8 October 2021
Peru’s new National Botanical Garden sets sail with an Inca flower
With support from a consortium of government and scientific institutions, including RBG Kew, Peru establishes its first National Botanical Garden.
This week, the first National Botanical Garden of Peru was initiated, a project supported by the UK Government and institutions including RBG Kew, RBG Edinburgh, and Botanical Gardens Conservation International (BGCI).
The 10-hectare site, provided by the Universidad Nacional Agraria La Molina (UNALM) in Lima, was launched with a symbolic ceremony joined by The Rt Hon Lord Goldsmith (Minister for Pacific and the Environment) and British Ambassador to Peru, Kate Harrison.
During the event, Lord Goldsmith planted the first species on the site - the national flower of Peru, the Kantuta bush (Cantua buxifolia), or "Flor de la Cantuta”, which produces the legendary flowers of Inca myths.
Peru boasts a huge biological diversity with at least 20,533 plant species recorded from the country’s extensive aquatic, desert, Andean montane, and Amazonian forest ecosystems.
Of these, 658 plant species are currently assessed as threatened and the true number may be as high as one third of the native flora.
The call for a National Botanical Garden in Peru has been led and championed over the last decade by María Angélica Matarazzo, Peruvian Historian and Anthropologist, born in Sao Paulo in 1921 and living in Lima since 1943.
Maria established a local but influential group of supporters to build momentum, teaming up with RBG Kew, RBG Edinburgh, BGCI and government authorities.
Oliver Whaley, Kew Honorary Research Associate says:
“Working with amazingly talented Peruvian colleagues, hardly a single day has passed in 25 years when we have not dreamed of a National Botanical Gardens in Peru, to bring people, plants and science together, that day has blossomed.”
Michael Way, the Millennium Seed Bank’s partnership coordinator for the region, acknowledged the efforts made by many partners:
"BGCI, RBG Edinburgh, and University of St Andrews have worked alongside Kew and UK Embassy team, to advise the Peruvian Science and Technology Council CONCYTEC, and Ministry of Environment MINAM. CONCYTEC has established an international BG steering group with RBG Kew and BCGI as members. We would like to see the National Botanic Garden reach out to support botanical research and conservation of Peru’s most precious habitats"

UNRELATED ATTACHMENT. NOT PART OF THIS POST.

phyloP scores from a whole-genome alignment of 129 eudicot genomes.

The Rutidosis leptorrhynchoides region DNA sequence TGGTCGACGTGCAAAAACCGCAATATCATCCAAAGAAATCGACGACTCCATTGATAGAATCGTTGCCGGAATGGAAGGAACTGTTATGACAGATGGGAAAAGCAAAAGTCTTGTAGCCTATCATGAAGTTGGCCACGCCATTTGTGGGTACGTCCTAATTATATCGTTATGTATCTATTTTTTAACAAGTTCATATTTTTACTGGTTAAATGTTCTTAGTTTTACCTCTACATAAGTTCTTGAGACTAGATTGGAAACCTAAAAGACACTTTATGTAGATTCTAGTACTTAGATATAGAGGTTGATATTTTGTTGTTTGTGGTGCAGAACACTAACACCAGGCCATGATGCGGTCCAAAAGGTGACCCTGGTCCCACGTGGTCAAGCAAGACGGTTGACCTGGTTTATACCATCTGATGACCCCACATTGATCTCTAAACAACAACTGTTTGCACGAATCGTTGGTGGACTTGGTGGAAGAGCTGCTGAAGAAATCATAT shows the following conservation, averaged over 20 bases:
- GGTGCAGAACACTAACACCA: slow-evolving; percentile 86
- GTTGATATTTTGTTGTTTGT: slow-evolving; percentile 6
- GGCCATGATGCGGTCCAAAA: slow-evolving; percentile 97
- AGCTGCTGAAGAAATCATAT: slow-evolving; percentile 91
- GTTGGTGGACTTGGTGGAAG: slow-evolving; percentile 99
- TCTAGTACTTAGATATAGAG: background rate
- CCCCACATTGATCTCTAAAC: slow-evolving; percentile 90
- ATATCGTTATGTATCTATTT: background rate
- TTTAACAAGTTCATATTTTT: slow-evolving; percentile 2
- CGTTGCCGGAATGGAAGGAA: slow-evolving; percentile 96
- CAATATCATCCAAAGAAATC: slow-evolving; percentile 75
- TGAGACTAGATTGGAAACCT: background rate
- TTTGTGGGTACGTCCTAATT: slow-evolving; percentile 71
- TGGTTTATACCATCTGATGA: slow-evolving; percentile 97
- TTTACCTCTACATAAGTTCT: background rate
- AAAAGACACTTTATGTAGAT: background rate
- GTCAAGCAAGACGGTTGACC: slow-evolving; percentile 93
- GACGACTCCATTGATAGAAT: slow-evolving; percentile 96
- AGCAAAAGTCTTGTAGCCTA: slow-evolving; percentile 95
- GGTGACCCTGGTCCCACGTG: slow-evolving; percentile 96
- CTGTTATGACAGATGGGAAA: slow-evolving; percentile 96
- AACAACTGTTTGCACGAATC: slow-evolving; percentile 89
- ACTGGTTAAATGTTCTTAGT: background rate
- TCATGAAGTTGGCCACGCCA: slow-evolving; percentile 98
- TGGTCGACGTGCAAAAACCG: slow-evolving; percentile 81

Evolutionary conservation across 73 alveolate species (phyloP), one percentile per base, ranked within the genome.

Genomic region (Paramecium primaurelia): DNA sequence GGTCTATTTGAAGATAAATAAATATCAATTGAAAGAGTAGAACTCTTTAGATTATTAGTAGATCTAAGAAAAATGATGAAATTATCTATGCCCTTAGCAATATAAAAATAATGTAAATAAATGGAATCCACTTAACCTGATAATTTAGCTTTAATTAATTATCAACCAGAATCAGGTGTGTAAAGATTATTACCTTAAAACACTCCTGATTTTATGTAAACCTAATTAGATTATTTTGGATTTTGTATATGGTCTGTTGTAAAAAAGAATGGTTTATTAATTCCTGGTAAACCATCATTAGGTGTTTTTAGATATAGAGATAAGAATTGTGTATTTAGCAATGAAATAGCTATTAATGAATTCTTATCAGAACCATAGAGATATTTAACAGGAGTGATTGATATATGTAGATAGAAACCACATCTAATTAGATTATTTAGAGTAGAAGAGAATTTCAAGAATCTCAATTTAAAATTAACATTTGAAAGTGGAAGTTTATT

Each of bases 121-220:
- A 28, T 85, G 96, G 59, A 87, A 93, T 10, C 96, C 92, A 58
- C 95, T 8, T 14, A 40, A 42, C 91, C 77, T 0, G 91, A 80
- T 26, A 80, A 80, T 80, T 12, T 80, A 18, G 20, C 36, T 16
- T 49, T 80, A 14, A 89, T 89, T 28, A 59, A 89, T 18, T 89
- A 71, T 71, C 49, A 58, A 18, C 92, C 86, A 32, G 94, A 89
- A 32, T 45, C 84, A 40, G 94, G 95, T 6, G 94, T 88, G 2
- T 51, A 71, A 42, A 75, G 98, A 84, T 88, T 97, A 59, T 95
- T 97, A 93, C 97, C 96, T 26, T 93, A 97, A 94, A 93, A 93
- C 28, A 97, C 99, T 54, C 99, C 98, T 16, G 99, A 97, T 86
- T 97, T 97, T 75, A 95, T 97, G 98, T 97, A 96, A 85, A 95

With the National Botanical Garden in motion, Peru is now better equipped to tackle climate change and can draw on its natural resources for a sustainable future.
Kew’s work in Peru
Kew has a long history of botanical research and collaboration in Peru and has provided training for plant collection, ecological restoration, horticulture, seed management, spatial analysis and taxonomy to several hundred students and researchers.
Kew Honorary Research Associate Dr Terry Pennington has, with Peruvian colleagues, made major contributions to studies of the tree flora of Peru, publishing many useful resources such as the Trees of Peru which documents 140 tree families and 980 genera.
Working with partners, Kew has undertaken a number of successful projects and programmes which include:
- Mapping desert fog oasis ecosystems which highlights the importance of the fragile Lomas vegetation using innovative remote sensing techniques
- Sustainable management and livelihoods in Peru, a programme focused on restoration and conservation of dry forests on the southern coast of Peru
- Reviewing the sustainable use of wild plant species in Peru and neighbouring countries
- Adapting agriculture to climate change: collecting the seeds of Peruvian wild relatives of potato
- Enhancing conservation and access to medicinal plants in Peru: collecting the seeds of priority medicinal plants, assisting practitioners and supporting livelihoods in the communities that depend on them
- An Annotated Checklist to Vascular Flora of the Ica Region, Peru: cataloguing the species their describing their habitats, including lomas and agricultural landscape including over 500 species with 297 new regional records.